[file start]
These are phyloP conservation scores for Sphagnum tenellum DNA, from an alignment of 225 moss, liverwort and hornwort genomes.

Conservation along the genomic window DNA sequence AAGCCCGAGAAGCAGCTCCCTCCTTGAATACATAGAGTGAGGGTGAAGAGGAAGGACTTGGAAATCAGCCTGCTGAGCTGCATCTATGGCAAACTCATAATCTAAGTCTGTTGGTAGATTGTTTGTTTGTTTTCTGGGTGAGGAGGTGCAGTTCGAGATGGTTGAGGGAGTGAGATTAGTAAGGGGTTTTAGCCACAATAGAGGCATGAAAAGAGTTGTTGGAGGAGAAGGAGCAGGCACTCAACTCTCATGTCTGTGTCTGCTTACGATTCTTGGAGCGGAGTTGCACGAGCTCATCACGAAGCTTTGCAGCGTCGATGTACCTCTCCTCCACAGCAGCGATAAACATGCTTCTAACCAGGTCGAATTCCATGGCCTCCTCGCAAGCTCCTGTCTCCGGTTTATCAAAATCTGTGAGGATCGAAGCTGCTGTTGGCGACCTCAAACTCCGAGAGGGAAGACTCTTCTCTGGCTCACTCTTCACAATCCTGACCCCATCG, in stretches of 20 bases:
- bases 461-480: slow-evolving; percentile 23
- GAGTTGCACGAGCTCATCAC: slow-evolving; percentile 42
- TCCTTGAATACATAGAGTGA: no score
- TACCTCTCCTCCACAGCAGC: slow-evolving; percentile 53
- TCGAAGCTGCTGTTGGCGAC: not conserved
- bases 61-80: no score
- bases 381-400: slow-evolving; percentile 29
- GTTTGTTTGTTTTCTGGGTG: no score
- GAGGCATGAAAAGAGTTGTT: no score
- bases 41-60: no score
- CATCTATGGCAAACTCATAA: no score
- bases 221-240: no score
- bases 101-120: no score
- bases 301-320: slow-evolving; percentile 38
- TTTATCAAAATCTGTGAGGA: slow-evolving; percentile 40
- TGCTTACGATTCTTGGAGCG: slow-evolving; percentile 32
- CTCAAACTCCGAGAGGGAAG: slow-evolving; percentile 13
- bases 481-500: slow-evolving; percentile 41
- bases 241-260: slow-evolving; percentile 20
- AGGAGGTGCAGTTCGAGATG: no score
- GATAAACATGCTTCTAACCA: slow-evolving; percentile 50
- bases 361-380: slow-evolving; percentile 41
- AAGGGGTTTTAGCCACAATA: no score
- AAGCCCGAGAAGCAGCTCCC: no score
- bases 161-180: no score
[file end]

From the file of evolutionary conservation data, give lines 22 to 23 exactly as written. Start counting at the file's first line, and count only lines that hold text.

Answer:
- AGGAGGTGCAGTTCGAGATG: no score
- GATAAACATGCTTCTAACCA: slow-evolving; percentile 50